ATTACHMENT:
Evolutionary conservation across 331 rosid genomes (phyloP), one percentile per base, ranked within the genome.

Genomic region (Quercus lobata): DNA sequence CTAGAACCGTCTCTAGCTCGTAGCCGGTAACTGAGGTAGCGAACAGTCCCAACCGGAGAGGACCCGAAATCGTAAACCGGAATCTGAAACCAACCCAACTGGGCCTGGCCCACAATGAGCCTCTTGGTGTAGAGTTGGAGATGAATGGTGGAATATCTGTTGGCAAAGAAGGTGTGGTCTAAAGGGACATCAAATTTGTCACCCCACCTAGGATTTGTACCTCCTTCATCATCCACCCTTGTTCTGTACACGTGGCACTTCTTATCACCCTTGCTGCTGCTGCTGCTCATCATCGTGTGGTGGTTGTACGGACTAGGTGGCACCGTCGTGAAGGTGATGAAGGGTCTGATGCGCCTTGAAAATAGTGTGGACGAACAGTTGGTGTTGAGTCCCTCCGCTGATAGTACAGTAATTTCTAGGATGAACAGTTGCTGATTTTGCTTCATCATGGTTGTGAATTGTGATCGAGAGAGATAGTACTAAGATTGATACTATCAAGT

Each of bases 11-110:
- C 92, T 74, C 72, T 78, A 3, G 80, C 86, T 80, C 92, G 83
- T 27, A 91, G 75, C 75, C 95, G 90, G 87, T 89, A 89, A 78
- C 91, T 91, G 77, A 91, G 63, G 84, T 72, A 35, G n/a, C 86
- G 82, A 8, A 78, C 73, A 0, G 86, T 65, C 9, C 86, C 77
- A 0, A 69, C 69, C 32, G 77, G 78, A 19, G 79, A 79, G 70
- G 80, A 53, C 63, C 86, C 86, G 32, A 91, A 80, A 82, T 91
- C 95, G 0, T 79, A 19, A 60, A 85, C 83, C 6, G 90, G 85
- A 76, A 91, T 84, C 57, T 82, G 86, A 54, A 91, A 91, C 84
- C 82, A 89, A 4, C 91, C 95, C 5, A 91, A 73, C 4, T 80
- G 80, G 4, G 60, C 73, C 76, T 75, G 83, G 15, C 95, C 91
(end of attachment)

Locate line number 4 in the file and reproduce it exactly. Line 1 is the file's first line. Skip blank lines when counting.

- C 92, T 74, C 72, T 78, A 3, G 80, C 86, T 80, C 92, G 83